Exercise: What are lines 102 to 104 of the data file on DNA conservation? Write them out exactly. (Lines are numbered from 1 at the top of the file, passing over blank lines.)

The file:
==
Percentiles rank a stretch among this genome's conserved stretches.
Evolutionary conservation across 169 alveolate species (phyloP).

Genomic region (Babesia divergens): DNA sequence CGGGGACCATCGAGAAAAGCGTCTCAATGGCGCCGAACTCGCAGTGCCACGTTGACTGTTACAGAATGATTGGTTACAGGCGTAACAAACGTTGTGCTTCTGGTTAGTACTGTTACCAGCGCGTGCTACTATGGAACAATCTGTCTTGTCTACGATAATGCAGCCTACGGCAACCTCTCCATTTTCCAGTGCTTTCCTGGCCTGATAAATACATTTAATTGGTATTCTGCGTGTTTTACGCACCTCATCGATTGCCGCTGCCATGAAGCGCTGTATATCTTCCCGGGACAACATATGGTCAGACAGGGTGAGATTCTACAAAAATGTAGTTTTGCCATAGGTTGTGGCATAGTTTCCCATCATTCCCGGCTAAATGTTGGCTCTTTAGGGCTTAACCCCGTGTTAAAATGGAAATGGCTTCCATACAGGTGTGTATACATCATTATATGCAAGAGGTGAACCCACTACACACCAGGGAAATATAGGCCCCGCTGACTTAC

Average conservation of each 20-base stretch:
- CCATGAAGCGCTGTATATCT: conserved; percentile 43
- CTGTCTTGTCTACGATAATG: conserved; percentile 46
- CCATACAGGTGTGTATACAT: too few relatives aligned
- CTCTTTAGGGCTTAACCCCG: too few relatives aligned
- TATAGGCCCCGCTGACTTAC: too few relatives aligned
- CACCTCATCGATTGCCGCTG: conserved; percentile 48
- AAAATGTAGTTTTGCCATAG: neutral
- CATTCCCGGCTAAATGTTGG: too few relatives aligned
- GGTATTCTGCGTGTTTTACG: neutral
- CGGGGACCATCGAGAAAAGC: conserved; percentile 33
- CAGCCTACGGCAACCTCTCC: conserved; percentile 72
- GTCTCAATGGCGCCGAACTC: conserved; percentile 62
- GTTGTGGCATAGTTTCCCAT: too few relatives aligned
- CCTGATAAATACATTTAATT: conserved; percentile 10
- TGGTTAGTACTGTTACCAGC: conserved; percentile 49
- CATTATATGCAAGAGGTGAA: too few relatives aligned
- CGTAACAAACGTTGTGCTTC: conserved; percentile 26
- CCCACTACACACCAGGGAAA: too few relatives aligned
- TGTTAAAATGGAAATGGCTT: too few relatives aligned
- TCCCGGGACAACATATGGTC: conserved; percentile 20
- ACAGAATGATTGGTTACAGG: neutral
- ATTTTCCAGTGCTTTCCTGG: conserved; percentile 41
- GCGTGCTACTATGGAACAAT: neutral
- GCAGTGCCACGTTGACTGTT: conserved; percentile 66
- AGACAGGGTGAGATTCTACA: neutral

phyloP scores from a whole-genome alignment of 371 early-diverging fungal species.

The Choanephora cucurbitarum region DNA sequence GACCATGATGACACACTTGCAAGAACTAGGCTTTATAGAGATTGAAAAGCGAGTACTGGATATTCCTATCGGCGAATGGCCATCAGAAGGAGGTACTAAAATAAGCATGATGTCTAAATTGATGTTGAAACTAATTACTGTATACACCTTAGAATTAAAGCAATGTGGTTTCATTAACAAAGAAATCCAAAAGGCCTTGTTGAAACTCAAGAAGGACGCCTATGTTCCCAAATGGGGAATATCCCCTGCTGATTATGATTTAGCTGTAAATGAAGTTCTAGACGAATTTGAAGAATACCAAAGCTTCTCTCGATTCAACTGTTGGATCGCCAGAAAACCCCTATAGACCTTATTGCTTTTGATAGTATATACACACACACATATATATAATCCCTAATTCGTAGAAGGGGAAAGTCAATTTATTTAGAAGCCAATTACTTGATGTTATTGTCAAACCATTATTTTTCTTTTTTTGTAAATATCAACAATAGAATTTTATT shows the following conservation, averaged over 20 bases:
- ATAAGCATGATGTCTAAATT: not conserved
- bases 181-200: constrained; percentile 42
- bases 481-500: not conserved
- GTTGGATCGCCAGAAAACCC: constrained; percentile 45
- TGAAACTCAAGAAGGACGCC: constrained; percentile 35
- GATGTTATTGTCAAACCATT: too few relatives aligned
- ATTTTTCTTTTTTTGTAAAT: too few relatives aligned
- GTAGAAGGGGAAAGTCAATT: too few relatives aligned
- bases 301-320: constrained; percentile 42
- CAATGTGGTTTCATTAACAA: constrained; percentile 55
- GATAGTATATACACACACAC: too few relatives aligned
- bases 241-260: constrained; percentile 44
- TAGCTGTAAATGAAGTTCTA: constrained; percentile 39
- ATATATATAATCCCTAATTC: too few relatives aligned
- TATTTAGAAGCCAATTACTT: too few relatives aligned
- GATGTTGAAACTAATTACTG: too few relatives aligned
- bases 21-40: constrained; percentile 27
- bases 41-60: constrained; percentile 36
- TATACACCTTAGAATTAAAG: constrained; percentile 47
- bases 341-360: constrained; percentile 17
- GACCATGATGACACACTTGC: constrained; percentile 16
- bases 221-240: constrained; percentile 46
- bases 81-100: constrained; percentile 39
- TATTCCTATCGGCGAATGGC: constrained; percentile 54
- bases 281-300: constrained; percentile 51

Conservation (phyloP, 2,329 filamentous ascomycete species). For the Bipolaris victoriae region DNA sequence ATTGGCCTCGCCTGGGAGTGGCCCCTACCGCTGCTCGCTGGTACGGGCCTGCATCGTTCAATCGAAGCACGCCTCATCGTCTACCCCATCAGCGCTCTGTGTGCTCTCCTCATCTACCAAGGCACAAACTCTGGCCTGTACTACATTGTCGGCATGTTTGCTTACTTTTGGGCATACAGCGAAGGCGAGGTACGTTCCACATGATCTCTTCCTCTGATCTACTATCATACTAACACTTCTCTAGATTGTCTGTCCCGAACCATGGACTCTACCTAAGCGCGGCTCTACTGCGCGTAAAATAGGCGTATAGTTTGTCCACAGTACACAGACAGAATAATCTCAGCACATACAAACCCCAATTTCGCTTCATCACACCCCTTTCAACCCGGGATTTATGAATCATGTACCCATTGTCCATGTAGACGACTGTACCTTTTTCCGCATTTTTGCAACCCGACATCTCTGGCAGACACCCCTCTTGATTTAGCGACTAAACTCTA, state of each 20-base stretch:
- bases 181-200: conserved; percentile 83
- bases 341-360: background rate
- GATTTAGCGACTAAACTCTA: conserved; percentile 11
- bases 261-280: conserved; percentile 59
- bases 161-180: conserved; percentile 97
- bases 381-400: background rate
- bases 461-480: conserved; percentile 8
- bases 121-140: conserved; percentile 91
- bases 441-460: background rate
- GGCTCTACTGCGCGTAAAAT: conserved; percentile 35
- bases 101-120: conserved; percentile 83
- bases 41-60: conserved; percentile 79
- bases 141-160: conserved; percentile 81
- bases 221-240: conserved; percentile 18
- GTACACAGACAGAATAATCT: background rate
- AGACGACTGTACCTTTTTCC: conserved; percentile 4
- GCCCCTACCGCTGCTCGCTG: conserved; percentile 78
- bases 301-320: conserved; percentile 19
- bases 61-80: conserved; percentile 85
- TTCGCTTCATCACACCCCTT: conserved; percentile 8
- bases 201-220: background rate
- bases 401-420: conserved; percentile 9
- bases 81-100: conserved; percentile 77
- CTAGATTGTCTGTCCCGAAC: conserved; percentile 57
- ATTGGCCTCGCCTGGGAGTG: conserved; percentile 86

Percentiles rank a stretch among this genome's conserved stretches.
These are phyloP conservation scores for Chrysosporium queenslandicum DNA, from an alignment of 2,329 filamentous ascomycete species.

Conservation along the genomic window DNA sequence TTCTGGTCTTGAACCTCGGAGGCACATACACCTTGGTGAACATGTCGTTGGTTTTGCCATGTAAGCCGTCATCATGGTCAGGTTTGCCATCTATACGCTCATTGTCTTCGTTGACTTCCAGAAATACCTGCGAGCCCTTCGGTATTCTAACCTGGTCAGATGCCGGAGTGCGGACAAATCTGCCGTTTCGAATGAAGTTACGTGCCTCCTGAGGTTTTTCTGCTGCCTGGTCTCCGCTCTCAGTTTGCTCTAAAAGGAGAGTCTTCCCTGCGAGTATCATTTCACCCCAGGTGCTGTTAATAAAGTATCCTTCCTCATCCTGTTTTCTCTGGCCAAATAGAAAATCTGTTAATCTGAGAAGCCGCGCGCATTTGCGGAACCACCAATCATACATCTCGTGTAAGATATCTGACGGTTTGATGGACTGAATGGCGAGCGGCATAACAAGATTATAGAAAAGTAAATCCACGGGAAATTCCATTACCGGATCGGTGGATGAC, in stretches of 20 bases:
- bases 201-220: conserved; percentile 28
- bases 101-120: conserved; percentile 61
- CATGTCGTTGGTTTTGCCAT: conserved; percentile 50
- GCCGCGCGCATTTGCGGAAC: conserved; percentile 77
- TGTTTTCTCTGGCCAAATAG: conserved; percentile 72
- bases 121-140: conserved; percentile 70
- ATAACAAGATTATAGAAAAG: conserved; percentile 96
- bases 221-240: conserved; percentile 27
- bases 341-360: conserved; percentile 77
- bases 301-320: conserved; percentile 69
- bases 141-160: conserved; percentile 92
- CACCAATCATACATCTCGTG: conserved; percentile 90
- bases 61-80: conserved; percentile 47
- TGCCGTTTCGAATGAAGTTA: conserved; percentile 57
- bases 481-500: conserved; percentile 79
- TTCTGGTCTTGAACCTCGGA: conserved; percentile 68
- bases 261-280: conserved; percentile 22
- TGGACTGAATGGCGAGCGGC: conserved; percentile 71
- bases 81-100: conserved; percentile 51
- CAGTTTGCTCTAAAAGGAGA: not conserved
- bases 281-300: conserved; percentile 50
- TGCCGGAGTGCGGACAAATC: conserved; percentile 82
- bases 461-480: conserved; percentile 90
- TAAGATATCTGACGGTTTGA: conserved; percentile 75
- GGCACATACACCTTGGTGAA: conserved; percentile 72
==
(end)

- bases 261-280: conserved; percentile 22
- TGGACTGAATGGCGAGCGGC: conserved; percentile 71
- bases 81-100: conserved; percentile 51